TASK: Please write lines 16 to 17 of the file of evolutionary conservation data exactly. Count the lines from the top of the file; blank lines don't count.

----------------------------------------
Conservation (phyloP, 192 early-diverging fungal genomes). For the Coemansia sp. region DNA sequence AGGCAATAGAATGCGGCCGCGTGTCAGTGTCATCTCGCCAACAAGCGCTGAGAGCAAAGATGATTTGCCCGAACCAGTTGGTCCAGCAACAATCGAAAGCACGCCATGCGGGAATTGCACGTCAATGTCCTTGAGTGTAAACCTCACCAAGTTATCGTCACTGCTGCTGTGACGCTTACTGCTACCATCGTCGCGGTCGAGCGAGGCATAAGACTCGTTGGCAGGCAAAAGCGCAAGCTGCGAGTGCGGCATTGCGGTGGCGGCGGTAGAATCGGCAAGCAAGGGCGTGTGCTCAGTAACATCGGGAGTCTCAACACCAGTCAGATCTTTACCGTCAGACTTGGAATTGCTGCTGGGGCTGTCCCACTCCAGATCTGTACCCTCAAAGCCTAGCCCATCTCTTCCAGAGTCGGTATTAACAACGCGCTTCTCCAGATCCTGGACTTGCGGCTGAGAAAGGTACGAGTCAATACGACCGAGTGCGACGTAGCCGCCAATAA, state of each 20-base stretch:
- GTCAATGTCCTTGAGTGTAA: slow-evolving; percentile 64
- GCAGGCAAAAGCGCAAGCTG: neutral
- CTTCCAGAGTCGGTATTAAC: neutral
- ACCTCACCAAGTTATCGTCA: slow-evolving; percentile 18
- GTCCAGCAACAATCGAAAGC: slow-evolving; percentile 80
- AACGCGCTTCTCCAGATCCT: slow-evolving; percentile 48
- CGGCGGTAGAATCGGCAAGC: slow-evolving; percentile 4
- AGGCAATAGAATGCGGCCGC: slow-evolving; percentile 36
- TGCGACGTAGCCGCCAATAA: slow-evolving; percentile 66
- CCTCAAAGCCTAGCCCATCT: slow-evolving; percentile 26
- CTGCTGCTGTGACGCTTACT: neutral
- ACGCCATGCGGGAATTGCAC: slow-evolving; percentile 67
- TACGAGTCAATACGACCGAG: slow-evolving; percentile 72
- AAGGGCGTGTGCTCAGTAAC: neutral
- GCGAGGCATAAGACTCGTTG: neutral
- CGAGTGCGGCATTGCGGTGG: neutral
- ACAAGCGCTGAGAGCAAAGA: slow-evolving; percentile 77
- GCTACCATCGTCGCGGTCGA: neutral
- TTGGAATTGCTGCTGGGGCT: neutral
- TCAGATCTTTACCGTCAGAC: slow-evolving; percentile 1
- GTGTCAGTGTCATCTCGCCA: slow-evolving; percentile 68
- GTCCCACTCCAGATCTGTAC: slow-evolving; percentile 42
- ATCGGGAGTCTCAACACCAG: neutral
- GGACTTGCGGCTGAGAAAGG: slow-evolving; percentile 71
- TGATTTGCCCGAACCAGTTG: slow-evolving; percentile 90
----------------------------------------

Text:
- GCGAGGCATAAGACTCGTTG: neutral
- CGAGTGCGGCATTGCGGTGG: neutral